After the hatching of the eggs, the parental care for the young ends after one or two days. The reproduction of the young begins after two or three years when they will start mating and continue to do so for the rest of their life.

What is their conservation status?

The populations of the species in most regions all over the world are stable. There are a few states in the US where they are considered as a protected species because of the depleating populations of the skinks in those regions. Other than that, the IUCN Red List has categorized these species as of Least Concern.

Striped Skink Fun Facts

What do striped skinks look like?

This is a picture of a male striped skink who has lost his tail.

Skinks usually have a streamlined body with a long tail. As the name of the species, five-lined skinks, suggests these reptiles have five prominent stripes on a black body with scales, going from the back to the tail. The lines are of equal width and length and are colored yellow to cream and are separated by darker lines. These darker lines usually are faded on the adult males, and disappear as the males get older. The black upper body of the females and the juveniles also fades with maturity and turns into a brown, gray, or olive hue in the adult species. The adult and the juveniles have a slender, streamlined body with a wedge-shaped head. Hatchlings have a bright blue tail. As they mature, females mostly retain the colors that fade in the males. Males have gray tails once they mature. Differences in the head size and the colors of the body remain in males and females.

The Southeastern five-lined skink has a gray, brown, or black upper-body color with five white or yellowish stripes. The lines are one at the center and two each on the sides on the back.

The juveniles and females of the broad-headed skinks have vibrant blue tails and up to seven lines of yellow/orange color on a black background. When the males mature, they become brown colored and have an orange head.

How cute are they?

The vibrant colors and lines on the bodies make this species very beautiful.

How do they communicate?

Pheromones and vision are used to detect other species and communicate.

How big is a striped skink?

The length of the five-striped stinks, and most of the species of the striped skinks, ranges from 5-8.5 in (12.5-21.5 cm). This length is usually measured from the snout to the tail in these terrestrial reptiles.

African striped skinks grow up to a length of 9.8 in including the tail. The range is usually from 6-9.8 in.

How fast can a striped skink move?

They move pretty quickly when threatened.

Blue-tongue skinks are known to run at a speed of 65 mph!

How much does a striped skink weigh?

The weight of these species remains undetermined.

What are the male and female names of the species?

The male and female sexes are not given different names.

What would you call a baby striped skink?

Young striped skinks are called juveniles or hatchings.

What do they eat?

Skinks are known to thrive on spiders, millipedes, crickets, termites, grasshoppers, caterpillars, beetles, and beetle larvae. They also feed on snails, frogs, and mice.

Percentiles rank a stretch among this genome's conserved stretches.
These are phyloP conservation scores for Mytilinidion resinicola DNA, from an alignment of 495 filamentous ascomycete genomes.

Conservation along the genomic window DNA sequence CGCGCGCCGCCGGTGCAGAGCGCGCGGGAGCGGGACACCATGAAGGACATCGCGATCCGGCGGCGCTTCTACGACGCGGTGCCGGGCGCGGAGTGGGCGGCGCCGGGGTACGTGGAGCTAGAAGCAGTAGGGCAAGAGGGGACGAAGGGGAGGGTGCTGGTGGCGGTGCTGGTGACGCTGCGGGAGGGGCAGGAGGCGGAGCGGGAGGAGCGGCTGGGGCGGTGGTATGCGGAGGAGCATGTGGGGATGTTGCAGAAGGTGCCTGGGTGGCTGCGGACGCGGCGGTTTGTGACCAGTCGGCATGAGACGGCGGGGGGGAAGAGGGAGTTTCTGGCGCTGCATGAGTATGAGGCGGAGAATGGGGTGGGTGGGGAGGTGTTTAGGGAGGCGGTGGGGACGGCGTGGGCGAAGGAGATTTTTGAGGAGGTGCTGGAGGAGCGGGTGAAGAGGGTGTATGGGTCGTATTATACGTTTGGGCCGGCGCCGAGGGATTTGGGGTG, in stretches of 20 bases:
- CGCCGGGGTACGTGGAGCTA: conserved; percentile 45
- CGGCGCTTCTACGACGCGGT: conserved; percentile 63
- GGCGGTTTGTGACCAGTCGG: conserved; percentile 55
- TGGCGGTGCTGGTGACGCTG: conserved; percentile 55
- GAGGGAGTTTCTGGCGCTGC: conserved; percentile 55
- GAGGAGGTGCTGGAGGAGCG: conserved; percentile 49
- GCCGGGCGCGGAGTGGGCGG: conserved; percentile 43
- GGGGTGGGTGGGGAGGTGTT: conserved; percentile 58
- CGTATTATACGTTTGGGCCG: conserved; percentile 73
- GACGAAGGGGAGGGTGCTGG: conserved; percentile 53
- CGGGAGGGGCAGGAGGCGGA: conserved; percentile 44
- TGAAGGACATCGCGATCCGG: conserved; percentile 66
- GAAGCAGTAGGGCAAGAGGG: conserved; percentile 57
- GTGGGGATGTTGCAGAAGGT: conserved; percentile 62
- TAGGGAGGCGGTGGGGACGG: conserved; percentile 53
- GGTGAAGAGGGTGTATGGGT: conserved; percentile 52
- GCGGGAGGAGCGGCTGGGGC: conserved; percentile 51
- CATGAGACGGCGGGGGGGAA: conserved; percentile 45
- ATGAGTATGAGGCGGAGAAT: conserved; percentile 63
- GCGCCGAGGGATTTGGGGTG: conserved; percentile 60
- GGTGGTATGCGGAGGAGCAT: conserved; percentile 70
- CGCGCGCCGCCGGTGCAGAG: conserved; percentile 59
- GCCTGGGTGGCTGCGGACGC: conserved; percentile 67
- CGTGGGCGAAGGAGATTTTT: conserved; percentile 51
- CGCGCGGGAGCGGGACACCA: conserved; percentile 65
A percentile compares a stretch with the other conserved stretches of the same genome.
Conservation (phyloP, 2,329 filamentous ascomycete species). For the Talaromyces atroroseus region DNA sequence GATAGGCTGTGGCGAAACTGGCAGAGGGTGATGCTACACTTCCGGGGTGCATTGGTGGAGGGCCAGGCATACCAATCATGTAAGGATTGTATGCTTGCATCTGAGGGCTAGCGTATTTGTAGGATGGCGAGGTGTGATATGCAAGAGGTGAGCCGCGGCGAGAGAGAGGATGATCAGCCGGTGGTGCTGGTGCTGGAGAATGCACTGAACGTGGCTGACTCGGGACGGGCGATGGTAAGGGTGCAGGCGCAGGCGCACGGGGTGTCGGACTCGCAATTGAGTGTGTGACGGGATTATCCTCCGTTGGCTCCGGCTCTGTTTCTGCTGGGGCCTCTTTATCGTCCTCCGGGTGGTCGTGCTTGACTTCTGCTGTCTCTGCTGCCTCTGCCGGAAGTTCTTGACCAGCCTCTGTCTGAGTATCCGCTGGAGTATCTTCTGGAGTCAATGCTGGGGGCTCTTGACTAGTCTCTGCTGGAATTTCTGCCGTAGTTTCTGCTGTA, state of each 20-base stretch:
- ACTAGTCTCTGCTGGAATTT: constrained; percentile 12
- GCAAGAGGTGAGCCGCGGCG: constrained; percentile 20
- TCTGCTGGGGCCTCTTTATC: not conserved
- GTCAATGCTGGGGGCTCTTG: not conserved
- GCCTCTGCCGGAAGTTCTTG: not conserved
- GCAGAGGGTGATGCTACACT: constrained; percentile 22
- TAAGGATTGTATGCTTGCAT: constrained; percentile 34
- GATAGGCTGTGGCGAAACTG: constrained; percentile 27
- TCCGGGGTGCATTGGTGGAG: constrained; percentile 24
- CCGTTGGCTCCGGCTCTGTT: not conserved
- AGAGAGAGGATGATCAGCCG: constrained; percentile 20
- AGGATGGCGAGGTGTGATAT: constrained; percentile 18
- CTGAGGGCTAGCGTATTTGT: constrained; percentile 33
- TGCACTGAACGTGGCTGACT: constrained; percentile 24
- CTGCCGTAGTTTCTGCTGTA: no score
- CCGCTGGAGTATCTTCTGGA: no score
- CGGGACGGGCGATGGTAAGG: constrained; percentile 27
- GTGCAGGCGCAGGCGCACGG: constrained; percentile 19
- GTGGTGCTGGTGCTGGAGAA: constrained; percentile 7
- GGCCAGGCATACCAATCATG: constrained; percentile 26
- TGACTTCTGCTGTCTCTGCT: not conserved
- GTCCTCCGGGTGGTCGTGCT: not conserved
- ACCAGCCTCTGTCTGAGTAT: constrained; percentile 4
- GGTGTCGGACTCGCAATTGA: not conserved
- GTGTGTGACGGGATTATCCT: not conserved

Are they poisonous?

Five-lined skinks are usually non-venomous and pretty harmless. All skinks are essentially not poisonous.

Would they make a good pet?

Five-lined skinks are perfect pets. However, taking care of all their needs, including housing and food, can be tough and needs a bit of research on the species.

Did you know...

The lifespan of striped skinks is very short at just six years in the wild.

The blue-tailed reptile cuts off the whole length of its tail if threatened. This is done to distract predators.

They are not poisonous to touch.

They bite if mishandled but cannot kill you.

The most dangerous predator for the five-lined skink (Plestiodon fasciatus) is the northern shrike. Another predator for these lizards also includes a range of other birds like American crows, American kestrels, and sharp-shinned hawks. Although the lizards are quick to escape to crevices, they are also eaten by skunks, domestic cats, moles, snakes, raccoons, and foxes. If the predators attack, all the skinks are known to disconnect their tails or at least part of it. In this case, the five-lined skinks shed the whole bright blue tail when confronted by predators. They are also known to bite. The bright-colored tails act as perfect distractions against the predators and help the skinks run away. The tails grow over time. The length and coloration of the tail confuse the predators.

Are five-lined skinks endangered?

They are not endangered and found commonly in their habitats in North America. In Vermont and Connecticut, they are protected but the IUCN lists them as of Least Concern at the moment.

Is striped skink endemic?

The species of five-lined skink is endemic to North America. The New Zealand striped skink is endemic to New Zealand.

In the US, five-lined skinks are found in Michigan, Florida, Wisconsin, Missouri, Kansas, Oklahoma, Texas, Minnesota, and New York. They are also found in Ontario, Canada.

Here at Kidadl, we have carefully created lots of interesting family-friendly animal facts for everyone to discover! Learn more about some other reptiles including kingsnake facts or green anole facts.

You can even occupy yourself at home by coloring in one of our free printable reptiles coloring pages.